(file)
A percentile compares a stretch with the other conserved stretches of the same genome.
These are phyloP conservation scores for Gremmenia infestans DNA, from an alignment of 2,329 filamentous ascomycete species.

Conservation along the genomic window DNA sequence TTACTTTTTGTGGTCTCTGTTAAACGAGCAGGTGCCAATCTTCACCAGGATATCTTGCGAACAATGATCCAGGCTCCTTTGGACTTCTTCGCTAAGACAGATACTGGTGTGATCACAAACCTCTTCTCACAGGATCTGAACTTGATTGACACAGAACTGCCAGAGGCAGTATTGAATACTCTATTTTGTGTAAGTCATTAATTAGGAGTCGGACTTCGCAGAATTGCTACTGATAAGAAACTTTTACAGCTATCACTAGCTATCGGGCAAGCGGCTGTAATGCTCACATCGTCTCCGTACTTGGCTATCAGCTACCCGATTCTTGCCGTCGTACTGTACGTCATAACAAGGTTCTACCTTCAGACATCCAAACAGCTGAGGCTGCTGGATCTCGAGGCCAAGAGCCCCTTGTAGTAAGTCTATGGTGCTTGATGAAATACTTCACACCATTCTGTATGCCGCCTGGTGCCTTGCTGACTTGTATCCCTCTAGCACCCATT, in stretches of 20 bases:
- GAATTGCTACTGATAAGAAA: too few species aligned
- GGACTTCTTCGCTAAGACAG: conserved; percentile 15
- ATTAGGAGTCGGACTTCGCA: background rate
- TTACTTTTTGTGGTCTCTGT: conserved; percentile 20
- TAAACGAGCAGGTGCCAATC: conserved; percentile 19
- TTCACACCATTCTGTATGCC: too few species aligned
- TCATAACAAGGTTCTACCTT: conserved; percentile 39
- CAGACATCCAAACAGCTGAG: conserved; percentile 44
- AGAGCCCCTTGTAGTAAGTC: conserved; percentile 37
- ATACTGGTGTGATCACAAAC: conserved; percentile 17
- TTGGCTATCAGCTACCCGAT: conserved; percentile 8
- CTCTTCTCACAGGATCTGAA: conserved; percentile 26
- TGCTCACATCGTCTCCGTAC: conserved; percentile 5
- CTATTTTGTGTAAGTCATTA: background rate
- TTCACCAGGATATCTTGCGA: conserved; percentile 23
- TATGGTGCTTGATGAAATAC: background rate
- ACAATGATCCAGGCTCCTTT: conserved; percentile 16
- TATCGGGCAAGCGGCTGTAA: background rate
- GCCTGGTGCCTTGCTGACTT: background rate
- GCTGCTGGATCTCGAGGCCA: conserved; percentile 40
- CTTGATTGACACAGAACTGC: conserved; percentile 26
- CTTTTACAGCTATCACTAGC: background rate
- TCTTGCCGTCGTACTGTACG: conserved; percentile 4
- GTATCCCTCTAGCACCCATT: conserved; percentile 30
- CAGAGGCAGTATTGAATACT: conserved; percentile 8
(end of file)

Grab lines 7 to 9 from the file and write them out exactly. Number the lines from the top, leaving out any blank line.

- TTACTTTTTGTGGTCTCTGT: conserved; percentile 20
- TAAACGAGCAGGTGCCAATC: conserved; percentile 19
- TTCACACCATTCTGTATGCC: too few species aligned